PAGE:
Exploring the boundaries of international law
Exploring the boundaries of international law

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Exploring the boundaries of international law

2.3 The effects of recognition

The effect of recognition appears to be straightforward and is set out in the Montevideo Convention.

Activity 2

Read Articles 3 and 6 of the Montevideo Convention [Tip: hold Ctrl and click a link to open it in a new tab. (Hide tip)] and summarise what you consider the effect of these articles to be.


Article 3 states that the political existence of the state is independent of recognition by the other states. Even before recognition, the state has the right to defend its integrity and independence, to provide for its conservation and prosperity, and consequently to organise itself as it sees fit – to legislate upon its interests, administer its services, and to define the jurisdiction and competence of its courts.

Article 6 states that the recognition of a state merely signifies that the state which recognises it accepts the personality of the other with all the rights and duties determined by international law. Recognition is unconditional and irrevocable.

Articles 3 and 6 indicate that statehood is a fact, irrespective of whether a state is recognised. Recognition is the acknowledgement or declaration of the existing legal capacity of that state, rather than being a decisive factor in the creation of statehood.

The declaratory effect of Articles 3 and 6 may seem clear. However, it has been argued that recognition by other states is a vital part of statehood, providing something more significant and constitutive:

The full international personality of rising communities [...] cannot be automatic [...] as its ascertainment requires prior determination of difficult circumstances of facts and law, there must be someone to perform their task. In the absence of a preferable solution, such as the setting up of an impartial international organ to perform that function, the latter must be fulfilled by States already existing.

(Lauterpacht, 1978, p. 55)

The constitutive approach relies on the subjective and invariably self-interested assessment of other states to determine the existence of a state. It also raises questions about the degree of recognition required for statehood. For instance, does it require unanimity or would recognition by an international organisation be sufficient?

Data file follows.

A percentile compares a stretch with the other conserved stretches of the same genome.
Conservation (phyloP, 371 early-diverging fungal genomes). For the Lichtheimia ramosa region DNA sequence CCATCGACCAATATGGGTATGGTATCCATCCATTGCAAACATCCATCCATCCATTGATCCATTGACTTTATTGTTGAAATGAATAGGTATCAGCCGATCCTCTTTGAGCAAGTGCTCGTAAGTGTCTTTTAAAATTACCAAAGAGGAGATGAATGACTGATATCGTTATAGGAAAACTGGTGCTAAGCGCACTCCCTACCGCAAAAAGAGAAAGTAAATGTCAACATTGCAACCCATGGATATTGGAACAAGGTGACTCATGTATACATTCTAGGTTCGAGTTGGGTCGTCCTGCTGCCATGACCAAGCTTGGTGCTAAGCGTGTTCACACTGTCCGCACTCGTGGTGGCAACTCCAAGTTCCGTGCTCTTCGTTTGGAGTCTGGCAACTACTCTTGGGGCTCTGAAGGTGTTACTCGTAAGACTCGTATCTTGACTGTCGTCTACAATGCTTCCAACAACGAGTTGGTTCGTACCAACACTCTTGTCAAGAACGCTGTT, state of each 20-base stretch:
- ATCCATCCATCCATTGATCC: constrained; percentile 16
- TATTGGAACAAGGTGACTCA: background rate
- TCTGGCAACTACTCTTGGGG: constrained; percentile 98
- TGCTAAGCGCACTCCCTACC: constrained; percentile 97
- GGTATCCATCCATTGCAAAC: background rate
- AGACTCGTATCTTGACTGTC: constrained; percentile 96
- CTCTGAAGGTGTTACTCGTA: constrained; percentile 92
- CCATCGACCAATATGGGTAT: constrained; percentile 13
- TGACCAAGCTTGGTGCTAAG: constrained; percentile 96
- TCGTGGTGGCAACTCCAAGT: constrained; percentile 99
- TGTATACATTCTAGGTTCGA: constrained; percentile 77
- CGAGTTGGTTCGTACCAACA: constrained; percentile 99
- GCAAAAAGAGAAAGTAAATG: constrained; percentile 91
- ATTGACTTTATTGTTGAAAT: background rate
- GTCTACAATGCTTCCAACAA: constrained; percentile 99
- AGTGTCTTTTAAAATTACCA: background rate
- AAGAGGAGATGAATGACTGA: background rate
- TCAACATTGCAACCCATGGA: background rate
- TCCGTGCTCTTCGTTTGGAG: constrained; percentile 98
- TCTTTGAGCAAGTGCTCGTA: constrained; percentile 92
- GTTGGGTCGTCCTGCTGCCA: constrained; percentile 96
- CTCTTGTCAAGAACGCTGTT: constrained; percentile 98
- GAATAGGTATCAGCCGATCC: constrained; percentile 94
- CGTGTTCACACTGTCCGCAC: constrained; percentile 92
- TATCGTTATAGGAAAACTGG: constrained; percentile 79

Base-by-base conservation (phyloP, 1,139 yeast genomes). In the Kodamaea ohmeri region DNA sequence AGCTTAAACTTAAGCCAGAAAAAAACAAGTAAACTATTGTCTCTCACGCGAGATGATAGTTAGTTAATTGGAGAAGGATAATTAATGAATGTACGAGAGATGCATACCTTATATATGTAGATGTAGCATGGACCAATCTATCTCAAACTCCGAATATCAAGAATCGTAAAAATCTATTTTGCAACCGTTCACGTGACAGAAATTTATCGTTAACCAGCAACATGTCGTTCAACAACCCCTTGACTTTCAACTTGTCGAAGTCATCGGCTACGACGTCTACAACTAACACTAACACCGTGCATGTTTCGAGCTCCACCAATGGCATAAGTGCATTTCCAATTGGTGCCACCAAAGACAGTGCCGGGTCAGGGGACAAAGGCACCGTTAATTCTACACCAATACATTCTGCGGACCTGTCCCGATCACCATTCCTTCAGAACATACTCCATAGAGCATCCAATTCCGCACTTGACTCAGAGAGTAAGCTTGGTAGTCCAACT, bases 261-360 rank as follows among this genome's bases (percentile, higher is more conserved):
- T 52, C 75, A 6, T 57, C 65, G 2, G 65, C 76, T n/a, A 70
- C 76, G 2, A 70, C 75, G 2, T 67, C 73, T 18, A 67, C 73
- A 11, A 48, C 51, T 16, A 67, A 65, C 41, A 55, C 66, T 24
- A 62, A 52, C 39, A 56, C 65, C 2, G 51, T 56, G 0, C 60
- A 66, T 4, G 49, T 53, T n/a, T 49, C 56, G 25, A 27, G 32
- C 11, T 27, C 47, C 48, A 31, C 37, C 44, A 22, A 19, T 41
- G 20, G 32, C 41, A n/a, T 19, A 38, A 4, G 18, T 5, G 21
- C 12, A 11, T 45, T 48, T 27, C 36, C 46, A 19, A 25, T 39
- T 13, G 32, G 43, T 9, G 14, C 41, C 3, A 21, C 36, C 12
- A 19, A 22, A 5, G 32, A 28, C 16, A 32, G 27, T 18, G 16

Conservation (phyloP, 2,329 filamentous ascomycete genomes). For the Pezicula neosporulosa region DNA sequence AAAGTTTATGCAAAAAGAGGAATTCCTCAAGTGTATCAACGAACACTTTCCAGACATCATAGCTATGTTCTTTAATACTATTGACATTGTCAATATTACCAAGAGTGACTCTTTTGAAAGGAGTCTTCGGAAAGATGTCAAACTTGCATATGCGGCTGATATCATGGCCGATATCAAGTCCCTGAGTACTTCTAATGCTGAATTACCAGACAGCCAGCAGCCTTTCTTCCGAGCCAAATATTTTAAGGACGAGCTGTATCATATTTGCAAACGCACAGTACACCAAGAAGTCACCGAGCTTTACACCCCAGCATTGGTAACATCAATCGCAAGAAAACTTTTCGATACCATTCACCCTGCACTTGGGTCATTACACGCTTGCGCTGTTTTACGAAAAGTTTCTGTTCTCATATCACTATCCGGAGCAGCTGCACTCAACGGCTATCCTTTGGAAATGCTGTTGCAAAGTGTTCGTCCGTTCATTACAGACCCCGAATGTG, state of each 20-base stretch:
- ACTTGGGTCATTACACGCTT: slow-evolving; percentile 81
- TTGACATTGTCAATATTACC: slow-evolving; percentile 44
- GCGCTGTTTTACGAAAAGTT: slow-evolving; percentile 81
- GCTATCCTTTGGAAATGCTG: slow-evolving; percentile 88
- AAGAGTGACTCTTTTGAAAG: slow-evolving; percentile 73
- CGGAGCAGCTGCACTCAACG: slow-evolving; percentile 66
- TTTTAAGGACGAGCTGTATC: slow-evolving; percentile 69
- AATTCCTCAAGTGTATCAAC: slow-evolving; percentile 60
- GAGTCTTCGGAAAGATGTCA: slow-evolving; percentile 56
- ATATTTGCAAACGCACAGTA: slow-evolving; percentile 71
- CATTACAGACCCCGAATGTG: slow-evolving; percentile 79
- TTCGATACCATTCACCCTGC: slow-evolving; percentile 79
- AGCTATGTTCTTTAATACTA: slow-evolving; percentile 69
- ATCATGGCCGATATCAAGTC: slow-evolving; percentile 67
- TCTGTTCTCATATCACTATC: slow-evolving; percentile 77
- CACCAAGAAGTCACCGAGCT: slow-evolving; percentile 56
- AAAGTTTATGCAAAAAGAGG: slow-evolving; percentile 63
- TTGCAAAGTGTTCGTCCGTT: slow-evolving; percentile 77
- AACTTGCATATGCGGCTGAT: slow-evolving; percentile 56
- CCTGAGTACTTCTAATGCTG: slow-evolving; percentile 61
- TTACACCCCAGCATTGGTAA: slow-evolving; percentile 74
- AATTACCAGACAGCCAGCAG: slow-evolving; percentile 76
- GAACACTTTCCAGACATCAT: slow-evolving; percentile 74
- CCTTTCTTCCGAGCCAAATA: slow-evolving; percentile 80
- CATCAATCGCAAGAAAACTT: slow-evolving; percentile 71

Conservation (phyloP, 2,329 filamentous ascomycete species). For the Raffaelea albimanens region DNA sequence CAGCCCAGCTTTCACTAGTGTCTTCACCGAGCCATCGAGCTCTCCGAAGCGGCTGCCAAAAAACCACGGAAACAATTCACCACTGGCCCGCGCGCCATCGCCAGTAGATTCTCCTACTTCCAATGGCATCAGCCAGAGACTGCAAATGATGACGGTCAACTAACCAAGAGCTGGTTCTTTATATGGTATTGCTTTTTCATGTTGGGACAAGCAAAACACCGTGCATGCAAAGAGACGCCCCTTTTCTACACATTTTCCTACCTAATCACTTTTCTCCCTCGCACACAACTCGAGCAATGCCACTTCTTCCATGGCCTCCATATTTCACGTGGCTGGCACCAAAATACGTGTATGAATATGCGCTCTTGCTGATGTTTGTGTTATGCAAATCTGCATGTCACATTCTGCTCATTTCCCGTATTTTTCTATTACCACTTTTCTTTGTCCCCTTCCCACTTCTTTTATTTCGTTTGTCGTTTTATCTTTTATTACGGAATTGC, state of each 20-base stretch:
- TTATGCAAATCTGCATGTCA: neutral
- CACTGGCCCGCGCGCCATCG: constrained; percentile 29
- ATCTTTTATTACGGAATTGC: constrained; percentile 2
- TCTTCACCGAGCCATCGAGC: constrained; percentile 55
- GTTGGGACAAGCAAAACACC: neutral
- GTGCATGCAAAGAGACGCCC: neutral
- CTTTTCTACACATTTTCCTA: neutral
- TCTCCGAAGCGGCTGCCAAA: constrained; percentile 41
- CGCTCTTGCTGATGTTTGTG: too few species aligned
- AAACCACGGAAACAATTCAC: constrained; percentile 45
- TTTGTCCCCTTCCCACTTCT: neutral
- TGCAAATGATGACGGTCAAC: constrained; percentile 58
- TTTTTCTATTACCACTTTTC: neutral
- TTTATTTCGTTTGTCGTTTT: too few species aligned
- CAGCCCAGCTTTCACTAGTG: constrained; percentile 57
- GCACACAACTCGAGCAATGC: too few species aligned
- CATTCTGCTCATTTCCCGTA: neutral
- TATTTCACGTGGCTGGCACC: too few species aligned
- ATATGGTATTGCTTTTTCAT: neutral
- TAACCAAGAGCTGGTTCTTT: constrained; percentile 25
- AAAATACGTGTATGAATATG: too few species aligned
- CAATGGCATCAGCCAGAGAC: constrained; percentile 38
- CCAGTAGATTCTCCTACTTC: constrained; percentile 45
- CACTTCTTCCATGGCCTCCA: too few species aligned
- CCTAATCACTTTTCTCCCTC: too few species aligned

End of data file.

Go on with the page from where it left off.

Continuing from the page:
The declaratory approach views recognition as the acceptance of the factual occurrence of a state and not as a vital part of the existence of statehood:

The existence or disappearance of the state is a question of fact [...] the effects of recognition by other states are purely declaratory.

(Badinter, 1991, pp. 164–5)

This has been the preferred view and is supported by the wording of the Montevideo Convention.

States are usually reluctant to recognise ‘maverick’ states or governments who have breached international law as they risk damaging their own reputations by doing so.

As you read earlier, the Montevideo Convention does not stipulate that a state must have legitimacy and be democratic. In theory, recognition does provide an opportunity for states to demand more stringent standards of emerging states and governments in return for recognition. For instance, the EC set out the criteria for the recognition of the new post-Cold War Eastern European states in Annex 1 of their 1991 Declaration on the ‘Guidelines on the Recognition of New States in Eastern Europe and in the Soviet Union’ (Türk, 1993).

The UN, as an international organisation, does not possess authority to recognise states or governments, but it does require new states applying for membership to formally declare their acceptance of the obligations in the UN Charter. The granting of UN membership provides valuable evidence of statehood.


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